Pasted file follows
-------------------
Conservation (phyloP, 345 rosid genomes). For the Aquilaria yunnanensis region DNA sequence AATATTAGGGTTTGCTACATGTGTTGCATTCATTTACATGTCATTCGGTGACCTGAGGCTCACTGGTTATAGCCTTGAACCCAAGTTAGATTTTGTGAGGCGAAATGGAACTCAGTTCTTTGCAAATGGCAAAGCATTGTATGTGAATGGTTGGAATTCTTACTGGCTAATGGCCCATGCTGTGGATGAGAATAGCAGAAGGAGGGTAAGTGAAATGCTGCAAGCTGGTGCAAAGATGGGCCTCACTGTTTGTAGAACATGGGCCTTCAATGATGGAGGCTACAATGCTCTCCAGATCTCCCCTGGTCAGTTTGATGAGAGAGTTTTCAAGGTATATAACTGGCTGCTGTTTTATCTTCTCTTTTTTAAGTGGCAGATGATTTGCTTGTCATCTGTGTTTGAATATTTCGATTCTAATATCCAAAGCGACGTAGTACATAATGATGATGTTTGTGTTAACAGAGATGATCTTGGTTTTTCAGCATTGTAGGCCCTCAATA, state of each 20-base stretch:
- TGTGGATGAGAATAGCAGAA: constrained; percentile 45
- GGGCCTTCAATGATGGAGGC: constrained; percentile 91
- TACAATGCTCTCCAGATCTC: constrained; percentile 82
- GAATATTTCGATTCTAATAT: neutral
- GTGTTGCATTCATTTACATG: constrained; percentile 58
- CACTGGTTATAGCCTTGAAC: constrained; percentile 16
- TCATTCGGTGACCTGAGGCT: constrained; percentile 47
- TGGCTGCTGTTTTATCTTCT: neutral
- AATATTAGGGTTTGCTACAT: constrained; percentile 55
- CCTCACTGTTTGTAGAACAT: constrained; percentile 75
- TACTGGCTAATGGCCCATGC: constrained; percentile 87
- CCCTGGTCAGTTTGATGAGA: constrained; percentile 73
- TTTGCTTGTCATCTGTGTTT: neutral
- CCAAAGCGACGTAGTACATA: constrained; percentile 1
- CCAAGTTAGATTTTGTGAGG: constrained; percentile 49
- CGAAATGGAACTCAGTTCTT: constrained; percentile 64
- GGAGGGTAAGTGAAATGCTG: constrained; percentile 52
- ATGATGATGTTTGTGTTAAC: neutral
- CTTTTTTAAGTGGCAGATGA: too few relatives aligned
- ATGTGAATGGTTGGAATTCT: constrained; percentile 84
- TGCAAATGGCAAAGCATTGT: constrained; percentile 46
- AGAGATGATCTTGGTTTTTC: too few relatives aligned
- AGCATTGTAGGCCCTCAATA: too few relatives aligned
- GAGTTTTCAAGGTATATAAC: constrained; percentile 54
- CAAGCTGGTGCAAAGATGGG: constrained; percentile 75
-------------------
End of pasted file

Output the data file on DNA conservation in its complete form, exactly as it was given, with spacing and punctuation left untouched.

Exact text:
Conservation (phyloP, 345 rosid genomes). For the Aquilaria yunnanensis region DNA sequence AATATTAGGGTTTGCTACATGTGTTGCATTCATTTACATGTCATTCGGTGACCTGAGGCTCACTGGTTATAGCCTTGAACCCAAGTTAGATTTTGTGAGGCGAAATGGAACTCAGTTCTTTGCAAATGGCAAAGCATTGTATGTGAATGGTTGGAATTCTTACTGGCTAATGGCCCATGCTGTGGATGAGAATAGCAGAAGGAGGGTAAGTGAAATGCTGCAAGCTGGTGCAAAGATGGGCCTCACTGTTTGTAGAACATGGGCCTTCAATGATGGAGGCTACAATGCTCTCCAGATCTCCCCTGGTCAGTTTGATGAGAGAGTTTTCAAGGTATATAACTGGCTGCTGTTTTATCTTCTCTTTTTTAAGTGGCAGATGATTTGCTTGTCATCTGTGTTTGAATATTTCGATTCTAATATCCAAAGCGACGTAGTACATAATGATGATGTTTGTGTTAACAGAGATGATCTTGGTTTTTCAGCATTGTAGGCCCTCAATA, state of each 20-base stretch:
- TGTGGATGAGAATAGCAGAA: constrained; percentile 45
- GGGCCTTCAATGATGGAGGC: constrained; percentile 91
- TACAATGCTCTCCAGATCTC: constrained; percentile 82
- GAATATTTCGATTCTAATAT: neutral
- GTGTTGCATTCATTTACATG: constrained; percentile 58
- CACTGGTTATAGCCTTGAAC: constrained; percentile 16
- TCATTCGGTGACCTGAGGCT: constrained; percentile 47
- TGGCTGCTGTTTTATCTTCT: neutral
- AATATTAGGGTTTGCTACAT: constrained; percentile 55
- CCTCACTGTTTGTAGAACAT: constrained; percentile 75
- TACTGGCTAATGGCCCATGC: constrained; percentile 87
- CCCTGGTCAGTTTGATGAGA: constrained; percentile 73
- TTTGCTTGTCATCTGTGTTT: neutral
- CCAAAGCGACGTAGTACATA: constrained; percentile 1
- CCAAGTTAGATTTTGTGAGG: constrained; percentile 49
- CGAAATGGAACTCAGTTCTT: constrained; percentile 64
- GGAGGGTAAGTGAAATGCTG: constrained; percentile 52
- ATGATGATGTTTGTGTTAAC: neutral
- CTTTTTTAAGTGGCAGATGA: too few relatives aligned
- ATGTGAATGGTTGGAATTCT: constrained; percentile 84
- TGCAAATGGCAAAGCATTGT: constrained; percentile 46
- AGAGATGATCTTGGTTTTTC: too few relatives aligned
- AGCATTGTAGGCCCTCAATA: too few relatives aligned
- GAGTTTTCAAGGTATATAAC: constrained; percentile 54
- CAAGCTGGTGCAAAGATGGG: constrained; percentile 75